Printmaking is the process of creating art through printing – it is not a reproduction but actually a highly original creative process. The history of printmaking is an interesting one and as technology has evolved so have the methods used to create artworks.

Picture1Woodcut

This relief print method was traditionally used in the far east.The artist will draw an image on wood before handing it to a specialist cutter where sharp tools are used to carve out the design. Finally, it is rubbed with ink before being pressed onto paper to make a mark. More colours can be added by printing over the top or using separate blocks. Many artists such as Ernst Ludwig Kirchner used this simple technique – his portrait of Otto Muller shows the complexity of designs that can be created with this method.

 

Picture2Engraving and Etching

Both of these techniques were popular in Europe in the latter middle ages before its revival in the 19th and 20th centuries. The process required great skill to carve out lines onto a metal plate. After this, ink is applied before being cleaned off so that it only remains in the lines. When pushed onto paper, the ink is transferred which creates immensely detailed line drawings. The metal plates can be used several hundred times without wear. The intricate ‘Three Crosses’ by Rembrandt was created using the etching technique.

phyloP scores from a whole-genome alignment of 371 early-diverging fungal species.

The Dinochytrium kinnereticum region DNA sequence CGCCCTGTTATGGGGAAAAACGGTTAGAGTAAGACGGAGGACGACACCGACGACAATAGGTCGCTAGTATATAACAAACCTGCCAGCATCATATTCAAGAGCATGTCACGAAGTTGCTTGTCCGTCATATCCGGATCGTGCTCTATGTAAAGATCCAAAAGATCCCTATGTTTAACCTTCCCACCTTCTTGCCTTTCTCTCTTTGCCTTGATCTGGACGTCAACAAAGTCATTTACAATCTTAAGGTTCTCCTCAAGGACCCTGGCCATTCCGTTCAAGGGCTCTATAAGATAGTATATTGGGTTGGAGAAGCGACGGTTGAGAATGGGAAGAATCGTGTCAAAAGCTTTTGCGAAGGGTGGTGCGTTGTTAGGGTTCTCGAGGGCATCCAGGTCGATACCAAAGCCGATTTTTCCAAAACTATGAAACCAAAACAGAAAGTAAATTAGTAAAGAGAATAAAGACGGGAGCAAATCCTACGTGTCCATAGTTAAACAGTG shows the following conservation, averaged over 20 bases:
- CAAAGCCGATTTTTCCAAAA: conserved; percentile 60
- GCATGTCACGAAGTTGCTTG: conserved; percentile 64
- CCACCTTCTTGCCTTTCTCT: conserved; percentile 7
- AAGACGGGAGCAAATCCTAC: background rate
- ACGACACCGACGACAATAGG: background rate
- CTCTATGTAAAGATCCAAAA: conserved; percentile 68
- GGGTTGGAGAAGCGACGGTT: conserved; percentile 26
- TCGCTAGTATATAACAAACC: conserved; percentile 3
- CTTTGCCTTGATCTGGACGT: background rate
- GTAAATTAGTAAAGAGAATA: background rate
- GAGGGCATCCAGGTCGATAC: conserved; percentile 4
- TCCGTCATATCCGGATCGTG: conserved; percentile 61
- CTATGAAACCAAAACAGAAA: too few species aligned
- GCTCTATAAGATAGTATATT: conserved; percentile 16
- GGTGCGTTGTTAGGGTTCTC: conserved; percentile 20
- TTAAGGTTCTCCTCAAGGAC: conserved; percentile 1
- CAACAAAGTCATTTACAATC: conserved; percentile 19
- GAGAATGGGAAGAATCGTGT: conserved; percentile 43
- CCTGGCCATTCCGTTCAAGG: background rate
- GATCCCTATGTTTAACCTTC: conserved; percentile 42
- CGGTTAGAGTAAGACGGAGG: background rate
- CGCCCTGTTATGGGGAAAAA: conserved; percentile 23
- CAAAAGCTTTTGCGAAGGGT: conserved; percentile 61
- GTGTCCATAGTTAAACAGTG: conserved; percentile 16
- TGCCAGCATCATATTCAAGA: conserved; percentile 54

Picture3Lithography

Invented in 1798 this is a much more modern printing technique, based on the chemical repulsion of oil and water. An image is drawn onto a porous surface, such as limestone, with a greasy medium. After sealing the rest of the surface, the non-greasy areas of the stone are wetted then oil ink is added with a roller. Water repels the oil ink so only the greasy areas hold the print, which is transferred to paper by pressing it over the top. This creates fine gradations in shading and captures small details brilliantly. M.C. Escher and Salvador Dali were proponents of this printing method.

 

Picture4Screen-Printing

These prints are created using a fabric stencil technique, using a squeegee, mesh fabric, frame and a stencil. Ink is pushed through the stencil against the surface of the paper with the squeegee, with fantastic results. It was initially used in China in the Song Dynasty but became mainstream in the early 20th century. It was in the 1960’s when pop artists like Andy Warhol and Roy Lichtenstein popularised this process.

 

Printing as an art-form has developed and adapted to new methods. These are just some of the many methods of printmaking and as digital technology develops more methods will be used. It will continue to be an important medium in the art world because of the quality it creates.

Picture5

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